At the beginning of the season you said your goal was to finish top five. What’s it like seeing that dream come to fruition?
That’s such a trip, wow. It’s such an interesting journey surfers are on because we constantly have to embrace the unknown and embrace so much uncertainty—we really have to dig deep within ourselves and connect with ourselves and the ocean. Coming out of that one barrel in Tahiti, I still remember that moment, because it was almost like every experience that I’ve gone through was released in that moment. I felt very at peace and the love and joy for why I surf. Being able to achieve something that for so long felt so uncertain and unknown was everything.
Why do you think you had so much success this season?
Every year, I check in with myself and what my drive is. I had a clear purpose and direction this time around of doing it not only for myself but for Costa Rica, my family, and everyone in my life that has dedicated their time to support me. I just felt like I had a clear direction and felt so grateful to be able to do what I do, and I tried to carry that into the ocean and into every heat. It sounds so cliché, but for the first time I was really finding the true love of competing again.
What do you love about competing?
It’s addicting. The flow state that you reach when you compete, which is pretty rare, is so addicting and rejuvenating—it really makes you be in the present moment unlike anything else. To tap into that as a competitor and as an athlete is like a superpower and I always go back to that feeling. Competing is so challenging but it’s where I think you learn more about yourself than anything else that I’ve done and that growth is something that I always come back to.
A big reason why I compete is to hopefully inspire that little girl on the other side of the screen or on the beach to get into the ocean and to go surfing or to do what she loves. As a woman, being a competitor and an athlete is one way to show our strength and our beauty at the same time. I want little girls to know that they can be strong and beautiful, and they can find the balance of who they are in and out of the water.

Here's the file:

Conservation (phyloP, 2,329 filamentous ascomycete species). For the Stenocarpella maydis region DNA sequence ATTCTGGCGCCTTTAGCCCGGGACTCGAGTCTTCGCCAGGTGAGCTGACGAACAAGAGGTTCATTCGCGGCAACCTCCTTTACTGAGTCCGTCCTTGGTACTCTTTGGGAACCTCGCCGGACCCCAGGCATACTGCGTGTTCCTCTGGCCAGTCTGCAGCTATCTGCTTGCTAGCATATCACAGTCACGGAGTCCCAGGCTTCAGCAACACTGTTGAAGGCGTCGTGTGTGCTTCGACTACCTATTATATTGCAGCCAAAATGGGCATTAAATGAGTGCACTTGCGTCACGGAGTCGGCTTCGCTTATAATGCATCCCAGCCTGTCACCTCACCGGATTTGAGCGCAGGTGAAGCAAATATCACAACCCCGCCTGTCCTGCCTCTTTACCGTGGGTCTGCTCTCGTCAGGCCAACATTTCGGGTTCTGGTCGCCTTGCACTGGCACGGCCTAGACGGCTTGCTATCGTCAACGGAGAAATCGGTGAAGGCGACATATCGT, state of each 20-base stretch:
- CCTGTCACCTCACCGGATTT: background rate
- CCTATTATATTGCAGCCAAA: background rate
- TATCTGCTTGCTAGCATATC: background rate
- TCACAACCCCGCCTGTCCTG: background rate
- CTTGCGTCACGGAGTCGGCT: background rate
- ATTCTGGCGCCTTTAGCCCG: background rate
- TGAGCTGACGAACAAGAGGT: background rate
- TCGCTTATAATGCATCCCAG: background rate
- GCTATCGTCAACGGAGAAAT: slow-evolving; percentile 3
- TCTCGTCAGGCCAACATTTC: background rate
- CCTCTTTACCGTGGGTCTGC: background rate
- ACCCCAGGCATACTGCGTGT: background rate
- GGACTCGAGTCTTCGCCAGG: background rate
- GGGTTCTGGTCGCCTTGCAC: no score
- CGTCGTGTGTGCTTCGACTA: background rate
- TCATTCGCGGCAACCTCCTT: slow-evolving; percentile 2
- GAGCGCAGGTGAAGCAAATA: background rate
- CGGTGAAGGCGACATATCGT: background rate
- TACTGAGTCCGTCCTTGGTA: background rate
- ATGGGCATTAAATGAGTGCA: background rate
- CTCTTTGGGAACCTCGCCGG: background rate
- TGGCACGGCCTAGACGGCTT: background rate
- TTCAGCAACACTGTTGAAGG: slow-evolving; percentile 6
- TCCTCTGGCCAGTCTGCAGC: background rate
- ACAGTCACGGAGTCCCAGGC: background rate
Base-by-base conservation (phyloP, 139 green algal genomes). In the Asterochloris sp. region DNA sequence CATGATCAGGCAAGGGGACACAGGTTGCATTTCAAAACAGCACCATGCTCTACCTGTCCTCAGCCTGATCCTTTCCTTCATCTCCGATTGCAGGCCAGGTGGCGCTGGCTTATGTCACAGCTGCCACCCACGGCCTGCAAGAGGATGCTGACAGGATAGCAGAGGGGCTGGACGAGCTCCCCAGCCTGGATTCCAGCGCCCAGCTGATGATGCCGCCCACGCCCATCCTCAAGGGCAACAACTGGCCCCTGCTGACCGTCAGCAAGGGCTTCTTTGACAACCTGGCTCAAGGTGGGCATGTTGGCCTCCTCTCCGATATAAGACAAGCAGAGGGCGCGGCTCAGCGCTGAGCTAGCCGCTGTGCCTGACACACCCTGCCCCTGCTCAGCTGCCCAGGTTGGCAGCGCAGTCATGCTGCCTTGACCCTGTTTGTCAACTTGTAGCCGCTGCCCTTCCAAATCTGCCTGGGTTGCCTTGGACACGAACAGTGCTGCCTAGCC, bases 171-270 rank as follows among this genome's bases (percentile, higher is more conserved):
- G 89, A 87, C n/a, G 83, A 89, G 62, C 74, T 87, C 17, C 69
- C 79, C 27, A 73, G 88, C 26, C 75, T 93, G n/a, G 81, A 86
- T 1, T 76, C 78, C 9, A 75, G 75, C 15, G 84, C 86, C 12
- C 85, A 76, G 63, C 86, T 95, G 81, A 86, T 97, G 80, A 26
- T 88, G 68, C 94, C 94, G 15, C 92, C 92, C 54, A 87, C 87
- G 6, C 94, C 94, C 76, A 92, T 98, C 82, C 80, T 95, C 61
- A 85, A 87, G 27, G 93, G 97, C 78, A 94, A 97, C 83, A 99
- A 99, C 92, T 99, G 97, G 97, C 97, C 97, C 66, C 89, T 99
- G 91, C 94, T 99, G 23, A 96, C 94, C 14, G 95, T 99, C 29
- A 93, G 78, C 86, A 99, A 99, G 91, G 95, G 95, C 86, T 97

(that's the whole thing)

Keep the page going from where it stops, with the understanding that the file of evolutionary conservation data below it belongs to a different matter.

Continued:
How do you balance being a competitor and being a good person/friend?
It’s one thing that I’m still learning a lot about and finding more comfortability in because it’s still something that I have to work on. I really want to be the best in the world, I think that’s everyone’s goal on tour, but I also want to be kind and I want to be known as the best person and someone that people can relate to and connect to. To find that middle ground is really challenging, but I think it all comes down to having respect.
Do you hope to compete in the 2024 Olympics?
Definitely. It’s going to be super exciting in 2024 in Tahiti. It’s at a wave that gives me all the different emotions every single time I think about it. To have that opportunity to represent Costa Rica and surf again as a whole would be incredible. Being a part of it last time has given me motivation in wanting to get a medal even more so.
Do you have a plan/strategy heading into next season?
I really want to base this year with focusing more on my mental health and navigating my stress in a healthier way. You’re constantly putting your body and your mind in stress and I really want to go into this year with a little bit more peace, take it more slowly, and find more of my why and intention in everything I do.
What would you be doing if you weren’t a surfer or retired?
I’d definitely be a cook or a chef. Owning my own restaurant or coffee shop has always been a goal of mine. Food connects us all as humans. When you’re out in the ocean and things are uncontrollable, eating is a way that you can control what you’re putting in your body—there’s something so special about creating something in the kitchen. Cooking is like therapy to me; it keeps me grounded.